At night my head is filled with a circus of its own. Last night, I dreamed of being up at bat, a co-worker getting someone’s digits, and man, I’m sure I was at my old Catholic school at some point. I don’t have golden dreams where I am at peace, sun beating down on my face, unicorns prancing alongside tiny, purple nymphs. Even finishing The Night Circus right before I went to sleep did not make my dreams black and white.

The Night Circus by Erin Morgensten is not the next Harry Potter. Though one may want to enter the world of Hogwarts, one cannot be sure The Night Circus is a bargain of the same nature.  It is a lemon sour opportunity.

Thrust into her father’s life, Celia becomes part of a challenge about which she knows very little. The reader follows her growth as an “enchanter” and that of the other contestant in this challenge right through the creation of the Night Circus. On the ever shifting stage of Night Circus Celia and her competitor perform and create for each other. The problem is that these two are not alone; other people’s lives are altered to make the circus possible. This is okay if one likes the illusion or the thing to which one is tethered in this fashion. “We are all involved in your game, and it seems we are not as easily repaired as teacups,” a founder tells Celia (256).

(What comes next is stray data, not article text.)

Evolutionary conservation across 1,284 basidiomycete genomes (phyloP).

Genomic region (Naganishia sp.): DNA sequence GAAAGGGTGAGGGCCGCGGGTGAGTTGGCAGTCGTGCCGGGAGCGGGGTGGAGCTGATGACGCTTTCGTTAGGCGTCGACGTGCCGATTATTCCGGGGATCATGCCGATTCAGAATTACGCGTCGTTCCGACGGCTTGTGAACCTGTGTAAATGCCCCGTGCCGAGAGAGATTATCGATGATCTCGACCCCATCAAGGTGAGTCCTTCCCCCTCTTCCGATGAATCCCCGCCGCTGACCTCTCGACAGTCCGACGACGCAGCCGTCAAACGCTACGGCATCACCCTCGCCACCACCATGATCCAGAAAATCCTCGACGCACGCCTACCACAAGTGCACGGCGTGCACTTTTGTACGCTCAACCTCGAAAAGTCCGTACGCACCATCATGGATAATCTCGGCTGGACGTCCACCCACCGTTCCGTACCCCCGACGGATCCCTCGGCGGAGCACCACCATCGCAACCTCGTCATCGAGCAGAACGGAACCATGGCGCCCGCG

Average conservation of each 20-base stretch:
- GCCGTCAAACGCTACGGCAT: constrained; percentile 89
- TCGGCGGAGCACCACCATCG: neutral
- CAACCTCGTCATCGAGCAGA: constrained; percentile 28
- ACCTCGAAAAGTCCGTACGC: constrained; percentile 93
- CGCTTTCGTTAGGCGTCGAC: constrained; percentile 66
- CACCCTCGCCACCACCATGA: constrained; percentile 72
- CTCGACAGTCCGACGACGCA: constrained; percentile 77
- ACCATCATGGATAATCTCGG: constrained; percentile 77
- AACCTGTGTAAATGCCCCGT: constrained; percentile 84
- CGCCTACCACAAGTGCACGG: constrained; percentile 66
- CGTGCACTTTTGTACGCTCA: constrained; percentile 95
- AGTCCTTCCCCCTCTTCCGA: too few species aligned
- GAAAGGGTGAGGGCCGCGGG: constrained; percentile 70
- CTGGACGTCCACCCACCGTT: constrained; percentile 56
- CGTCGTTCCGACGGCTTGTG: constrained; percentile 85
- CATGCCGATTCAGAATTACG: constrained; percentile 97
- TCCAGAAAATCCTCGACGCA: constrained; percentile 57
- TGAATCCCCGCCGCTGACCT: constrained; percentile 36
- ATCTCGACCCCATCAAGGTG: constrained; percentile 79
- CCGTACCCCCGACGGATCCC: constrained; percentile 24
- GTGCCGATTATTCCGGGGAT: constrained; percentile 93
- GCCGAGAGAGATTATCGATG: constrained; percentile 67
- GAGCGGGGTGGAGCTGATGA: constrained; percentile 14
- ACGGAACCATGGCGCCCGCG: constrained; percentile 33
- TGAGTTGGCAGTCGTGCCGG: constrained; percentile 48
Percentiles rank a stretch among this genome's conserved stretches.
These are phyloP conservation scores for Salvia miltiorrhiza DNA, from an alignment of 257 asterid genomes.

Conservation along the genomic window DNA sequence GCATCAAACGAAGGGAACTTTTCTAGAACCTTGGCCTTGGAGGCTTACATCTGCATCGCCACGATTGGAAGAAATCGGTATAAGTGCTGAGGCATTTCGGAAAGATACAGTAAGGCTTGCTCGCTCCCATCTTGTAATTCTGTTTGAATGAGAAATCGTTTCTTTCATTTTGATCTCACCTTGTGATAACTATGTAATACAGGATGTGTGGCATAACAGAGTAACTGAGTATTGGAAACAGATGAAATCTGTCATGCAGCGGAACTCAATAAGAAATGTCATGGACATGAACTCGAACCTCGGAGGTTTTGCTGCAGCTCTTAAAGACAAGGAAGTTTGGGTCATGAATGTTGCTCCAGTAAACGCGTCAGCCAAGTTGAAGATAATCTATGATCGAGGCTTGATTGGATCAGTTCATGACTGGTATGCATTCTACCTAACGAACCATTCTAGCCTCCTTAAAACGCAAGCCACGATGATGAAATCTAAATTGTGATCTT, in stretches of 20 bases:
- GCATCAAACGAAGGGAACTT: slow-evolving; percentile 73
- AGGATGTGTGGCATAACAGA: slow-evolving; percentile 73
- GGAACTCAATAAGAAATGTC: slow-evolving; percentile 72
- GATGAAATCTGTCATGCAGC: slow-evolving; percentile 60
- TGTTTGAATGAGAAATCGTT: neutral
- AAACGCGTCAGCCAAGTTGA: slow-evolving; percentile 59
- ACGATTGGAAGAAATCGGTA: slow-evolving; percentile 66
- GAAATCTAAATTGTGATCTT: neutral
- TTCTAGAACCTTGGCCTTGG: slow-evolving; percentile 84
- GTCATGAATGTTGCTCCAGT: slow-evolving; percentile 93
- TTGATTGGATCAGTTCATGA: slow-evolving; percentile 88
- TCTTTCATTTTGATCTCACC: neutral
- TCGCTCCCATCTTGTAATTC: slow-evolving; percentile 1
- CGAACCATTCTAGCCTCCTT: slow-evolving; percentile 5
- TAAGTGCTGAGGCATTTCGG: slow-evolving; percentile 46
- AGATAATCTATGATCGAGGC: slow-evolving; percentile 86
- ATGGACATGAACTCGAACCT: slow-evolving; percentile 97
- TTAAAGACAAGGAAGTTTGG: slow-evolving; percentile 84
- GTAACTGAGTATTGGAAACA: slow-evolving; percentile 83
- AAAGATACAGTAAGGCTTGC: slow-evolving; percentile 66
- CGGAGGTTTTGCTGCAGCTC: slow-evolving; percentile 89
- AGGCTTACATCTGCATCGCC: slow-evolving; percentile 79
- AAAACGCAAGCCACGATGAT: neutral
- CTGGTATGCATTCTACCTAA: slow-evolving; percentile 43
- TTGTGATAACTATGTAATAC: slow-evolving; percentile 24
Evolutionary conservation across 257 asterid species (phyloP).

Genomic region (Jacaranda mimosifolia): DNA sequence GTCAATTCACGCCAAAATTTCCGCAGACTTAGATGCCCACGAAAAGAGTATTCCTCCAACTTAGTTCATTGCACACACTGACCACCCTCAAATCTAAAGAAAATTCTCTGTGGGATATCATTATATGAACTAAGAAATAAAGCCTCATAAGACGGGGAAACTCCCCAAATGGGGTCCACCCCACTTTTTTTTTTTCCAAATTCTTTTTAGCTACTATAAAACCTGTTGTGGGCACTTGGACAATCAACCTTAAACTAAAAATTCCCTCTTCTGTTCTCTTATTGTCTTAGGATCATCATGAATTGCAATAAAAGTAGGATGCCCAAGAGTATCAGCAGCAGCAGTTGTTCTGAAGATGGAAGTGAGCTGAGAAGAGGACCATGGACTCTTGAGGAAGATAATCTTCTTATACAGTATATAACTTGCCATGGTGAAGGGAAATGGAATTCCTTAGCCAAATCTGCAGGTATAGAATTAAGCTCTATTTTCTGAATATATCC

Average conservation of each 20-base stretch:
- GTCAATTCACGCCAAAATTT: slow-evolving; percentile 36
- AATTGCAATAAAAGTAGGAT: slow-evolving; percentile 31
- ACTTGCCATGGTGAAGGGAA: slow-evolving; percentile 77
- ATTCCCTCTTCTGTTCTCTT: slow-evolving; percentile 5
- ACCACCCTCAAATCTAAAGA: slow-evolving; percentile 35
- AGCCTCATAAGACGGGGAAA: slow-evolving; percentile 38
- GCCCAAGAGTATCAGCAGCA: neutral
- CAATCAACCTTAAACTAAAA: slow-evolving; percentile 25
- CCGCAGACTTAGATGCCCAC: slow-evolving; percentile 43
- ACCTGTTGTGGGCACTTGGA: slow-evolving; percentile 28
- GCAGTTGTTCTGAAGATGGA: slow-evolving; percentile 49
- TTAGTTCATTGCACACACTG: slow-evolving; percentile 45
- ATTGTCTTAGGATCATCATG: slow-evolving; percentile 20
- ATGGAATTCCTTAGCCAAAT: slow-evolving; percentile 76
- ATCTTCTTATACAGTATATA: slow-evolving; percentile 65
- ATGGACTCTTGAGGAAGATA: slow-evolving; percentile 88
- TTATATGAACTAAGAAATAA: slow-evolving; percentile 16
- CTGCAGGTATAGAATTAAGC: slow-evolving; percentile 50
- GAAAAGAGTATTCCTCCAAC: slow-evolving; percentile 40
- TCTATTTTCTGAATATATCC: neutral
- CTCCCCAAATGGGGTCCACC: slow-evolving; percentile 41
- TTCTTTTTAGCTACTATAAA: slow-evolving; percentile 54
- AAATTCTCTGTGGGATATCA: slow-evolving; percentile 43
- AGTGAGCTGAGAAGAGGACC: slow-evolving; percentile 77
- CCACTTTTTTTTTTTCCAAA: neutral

Morgenstern’s book is a thing of beauty, but would living within the Night Circus be a joy forever (sorry, Keats)? This is an adult tale (without risque content) which pricks at the reader’s philosophy. Hard to resist another pass through it–that is the curse and the blessing of this book.